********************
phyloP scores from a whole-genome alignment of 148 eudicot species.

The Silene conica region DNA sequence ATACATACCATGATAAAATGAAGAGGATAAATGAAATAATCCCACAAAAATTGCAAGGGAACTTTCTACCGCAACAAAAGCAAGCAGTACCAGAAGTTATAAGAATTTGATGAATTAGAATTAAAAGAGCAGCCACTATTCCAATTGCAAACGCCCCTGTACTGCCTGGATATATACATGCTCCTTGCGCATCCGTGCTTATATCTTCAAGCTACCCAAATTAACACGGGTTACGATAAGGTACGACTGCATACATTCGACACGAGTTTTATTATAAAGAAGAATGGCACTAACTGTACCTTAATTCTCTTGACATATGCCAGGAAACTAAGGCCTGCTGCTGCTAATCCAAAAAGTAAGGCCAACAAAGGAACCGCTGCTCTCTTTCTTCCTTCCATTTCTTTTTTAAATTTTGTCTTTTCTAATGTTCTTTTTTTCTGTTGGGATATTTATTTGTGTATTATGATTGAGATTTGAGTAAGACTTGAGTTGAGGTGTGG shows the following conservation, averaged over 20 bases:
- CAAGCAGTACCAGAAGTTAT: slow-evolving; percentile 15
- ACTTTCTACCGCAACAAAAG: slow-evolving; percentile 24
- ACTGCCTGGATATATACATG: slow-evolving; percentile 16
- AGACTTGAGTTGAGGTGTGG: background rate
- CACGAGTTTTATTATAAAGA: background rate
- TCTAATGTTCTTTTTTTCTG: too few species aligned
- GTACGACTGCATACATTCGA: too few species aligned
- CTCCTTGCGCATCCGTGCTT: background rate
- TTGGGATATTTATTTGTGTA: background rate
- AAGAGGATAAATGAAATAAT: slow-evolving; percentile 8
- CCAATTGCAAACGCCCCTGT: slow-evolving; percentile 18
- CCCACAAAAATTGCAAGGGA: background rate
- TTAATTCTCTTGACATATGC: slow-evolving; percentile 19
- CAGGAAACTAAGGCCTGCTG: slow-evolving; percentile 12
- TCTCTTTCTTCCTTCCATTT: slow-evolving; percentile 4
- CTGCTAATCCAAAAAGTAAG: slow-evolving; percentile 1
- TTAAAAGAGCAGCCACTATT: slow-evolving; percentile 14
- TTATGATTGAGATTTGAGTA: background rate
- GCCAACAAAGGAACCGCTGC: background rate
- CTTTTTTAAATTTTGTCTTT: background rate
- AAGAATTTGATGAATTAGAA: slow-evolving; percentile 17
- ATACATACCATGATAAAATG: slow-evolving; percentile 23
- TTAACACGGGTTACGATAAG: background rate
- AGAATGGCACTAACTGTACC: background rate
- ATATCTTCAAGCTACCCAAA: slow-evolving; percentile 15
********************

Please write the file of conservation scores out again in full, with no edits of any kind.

phyloP scores from a whole-genome alignment of 148 eudicot species.

The Silene conica region DNA sequence ATACATACCATGATAAAATGAAGAGGATAAATGAAATAATCCCACAAAAATTGCAAGGGAACTTTCTACCGCAACAAAAGCAAGCAGTACCAGAAGTTATAAGAATTTGATGAATTAGAATTAAAAGAGCAGCCACTATTCCAATTGCAAACGCCCCTGTACTGCCTGGATATATACATGCTCCTTGCGCATCCGTGCTTATATCTTCAAGCTACCCAAATTAACACGGGTTACGATAAGGTACGACTGCATACATTCGACACGAGTTTTATTATAAAGAAGAATGGCACTAACTGTACCTTAATTCTCTTGACATATGCCAGGAAACTAAGGCCTGCTGCTGCTAATCCAAAAAGTAAGGCCAACAAAGGAACCGCTGCTCTCTTTCTTCCTTCCATTTCTTTTTTAAATTTTGTCTTTTCTAATGTTCTTTTTTTCTGTTGGGATATTTATTTGTGTATTATGATTGAGATTTGAGTAAGACTTGAGTTGAGGTGTGG shows the following conservation, averaged over 20 bases:
- CAAGCAGTACCAGAAGTTAT: slow-evolving; percentile 15
- ACTTTCTACCGCAACAAAAG: slow-evolving; percentile 24
- ACTGCCTGGATATATACATG: slow-evolving; percentile 16
- AGACTTGAGTTGAGGTGTGG: background rate
- CACGAGTTTTATTATAAAGA: background rate
- TCTAATGTTCTTTTTTTCTG: too few species aligned
- GTACGACTGCATACATTCGA: too few species aligned
- CTCCTTGCGCATCCGTGCTT: background rate
- TTGGGATATTTATTTGTGTA: background rate
- AAGAGGATAAATGAAATAAT: slow-evolving; percentile 8
- CCAATTGCAAACGCCCCTGT: slow-evolving; percentile 18
- CCCACAAAAATTGCAAGGGA: background rate
- TTAATTCTCTTGACATATGC: slow-evolving; percentile 19
- CAGGAAACTAAGGCCTGCTG: slow-evolving; percentile 12
- TCTCTTTCTTCCTTCCATTT: slow-evolving; percentile 4
- CTGCTAATCCAAAAAGTAAG: slow-evolving; percentile 1
- TTAAAAGAGCAGCCACTATT: slow-evolving; percentile 14
- TTATGATTGAGATTTGAGTA: background rate
- GCCAACAAAGGAACCGCTGC: background rate
- CTTTTTTAAATTTTGTCTTT: background rate
- AAGAATTTGATGAATTAGAA: slow-evolving; percentile 17
- ATACATACCATGATAAAATG: slow-evolving; percentile 23
- TTAACACGGGTTACGATAAG: background rate
- AGAATGGCACTAACTGTACC: background rate
- ATATCTTCAAGCTACCCAAA: slow-evolving; percentile 15